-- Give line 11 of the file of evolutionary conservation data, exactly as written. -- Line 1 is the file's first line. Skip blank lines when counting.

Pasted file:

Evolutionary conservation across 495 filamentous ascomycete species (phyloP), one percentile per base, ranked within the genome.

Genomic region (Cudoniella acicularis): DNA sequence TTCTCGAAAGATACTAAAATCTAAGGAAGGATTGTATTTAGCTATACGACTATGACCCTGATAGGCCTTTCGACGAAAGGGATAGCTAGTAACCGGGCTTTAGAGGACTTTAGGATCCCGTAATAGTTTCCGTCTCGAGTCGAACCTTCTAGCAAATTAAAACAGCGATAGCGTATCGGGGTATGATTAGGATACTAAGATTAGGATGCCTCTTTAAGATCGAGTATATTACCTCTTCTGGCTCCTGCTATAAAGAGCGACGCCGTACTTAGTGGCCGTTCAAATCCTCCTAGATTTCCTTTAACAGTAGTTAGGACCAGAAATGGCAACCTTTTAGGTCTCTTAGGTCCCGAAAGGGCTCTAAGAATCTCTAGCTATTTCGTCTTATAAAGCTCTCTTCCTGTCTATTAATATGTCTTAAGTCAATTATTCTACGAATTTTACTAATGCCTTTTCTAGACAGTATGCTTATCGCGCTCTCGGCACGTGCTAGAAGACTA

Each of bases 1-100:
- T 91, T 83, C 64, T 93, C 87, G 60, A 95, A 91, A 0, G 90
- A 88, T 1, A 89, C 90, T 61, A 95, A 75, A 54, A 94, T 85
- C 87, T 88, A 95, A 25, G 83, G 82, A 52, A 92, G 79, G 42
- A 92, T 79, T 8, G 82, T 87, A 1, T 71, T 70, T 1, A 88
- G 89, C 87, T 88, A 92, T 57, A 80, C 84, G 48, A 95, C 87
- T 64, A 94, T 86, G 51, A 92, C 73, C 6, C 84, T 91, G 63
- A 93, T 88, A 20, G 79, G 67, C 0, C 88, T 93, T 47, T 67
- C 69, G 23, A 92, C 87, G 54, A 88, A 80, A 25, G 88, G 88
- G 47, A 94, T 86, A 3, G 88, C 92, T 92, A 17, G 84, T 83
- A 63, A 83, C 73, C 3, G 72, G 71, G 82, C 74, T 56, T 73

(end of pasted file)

- C 69, G 23, A 92, C 87, G 54, A 88, A 80, A 25, G 88, G 88